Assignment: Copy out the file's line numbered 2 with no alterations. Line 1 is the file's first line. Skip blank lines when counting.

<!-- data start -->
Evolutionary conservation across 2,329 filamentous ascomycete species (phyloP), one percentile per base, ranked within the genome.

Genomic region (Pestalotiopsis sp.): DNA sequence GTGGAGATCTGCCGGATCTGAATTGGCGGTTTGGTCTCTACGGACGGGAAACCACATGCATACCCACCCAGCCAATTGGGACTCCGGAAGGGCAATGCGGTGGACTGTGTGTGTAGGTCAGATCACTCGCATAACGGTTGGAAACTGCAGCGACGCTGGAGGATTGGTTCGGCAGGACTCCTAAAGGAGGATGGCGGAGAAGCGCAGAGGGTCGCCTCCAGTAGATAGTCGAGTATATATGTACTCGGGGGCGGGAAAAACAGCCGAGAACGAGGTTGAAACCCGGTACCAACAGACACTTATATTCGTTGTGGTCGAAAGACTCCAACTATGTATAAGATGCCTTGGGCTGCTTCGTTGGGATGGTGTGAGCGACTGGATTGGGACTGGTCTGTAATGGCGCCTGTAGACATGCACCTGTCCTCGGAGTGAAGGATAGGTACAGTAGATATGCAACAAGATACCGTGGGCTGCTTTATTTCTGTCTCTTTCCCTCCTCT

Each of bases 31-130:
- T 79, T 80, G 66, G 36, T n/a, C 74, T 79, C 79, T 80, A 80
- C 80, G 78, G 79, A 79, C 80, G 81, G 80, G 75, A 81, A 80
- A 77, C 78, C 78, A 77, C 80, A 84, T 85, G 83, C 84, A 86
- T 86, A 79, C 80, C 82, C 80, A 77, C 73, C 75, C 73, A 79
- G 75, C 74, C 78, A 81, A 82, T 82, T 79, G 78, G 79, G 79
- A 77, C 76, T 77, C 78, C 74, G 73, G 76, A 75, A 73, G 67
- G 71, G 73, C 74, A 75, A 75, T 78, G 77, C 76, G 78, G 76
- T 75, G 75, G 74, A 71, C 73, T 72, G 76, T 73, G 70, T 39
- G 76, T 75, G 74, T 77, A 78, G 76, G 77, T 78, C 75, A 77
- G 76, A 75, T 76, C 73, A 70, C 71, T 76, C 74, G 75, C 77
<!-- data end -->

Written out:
Genomic region (Pestalotiopsis sp.): DNA sequence GTGGAGATCTGCCGGATCTGAATTGGCGGTTTGGTCTCTACGGACGGGAAACCACATGCATACCCACCCAGCCAATTGGGACTCCGGAAGGGCAATGCGGTGGACTGTGTGTGTAGGTCAGATCACTCGCATAACGGTTGGAAACTGCAGCGACGCTGGAGGATTGGTTCGGCAGGACTCCTAAAGGAGGATGGCGGAGAAGCGCAGAGGGTCGCCTCCAGTAGATAGTCGAGTATATATGTACTCGGGGGCGGGAAAAACAGCCGAGAACGAGGTTGAAACCCGGTACCAACAGACACTTATATTCGTTGTGGTCGAAAGACTCCAACTATGTATAAGATGCCTTGGGCTGCTTCGTTGGGATGGTGTGAGCGACTGGATTGGGACTGGTCTGTAATGGCGCCTGTAGACATGCACCTGTCCTCGGAGTGAAGGATAGGTACAGTAGATATGCAACAAGATACCGTGGGCTGCTTTATTTCTGTCTCTTTCCCTCCTCT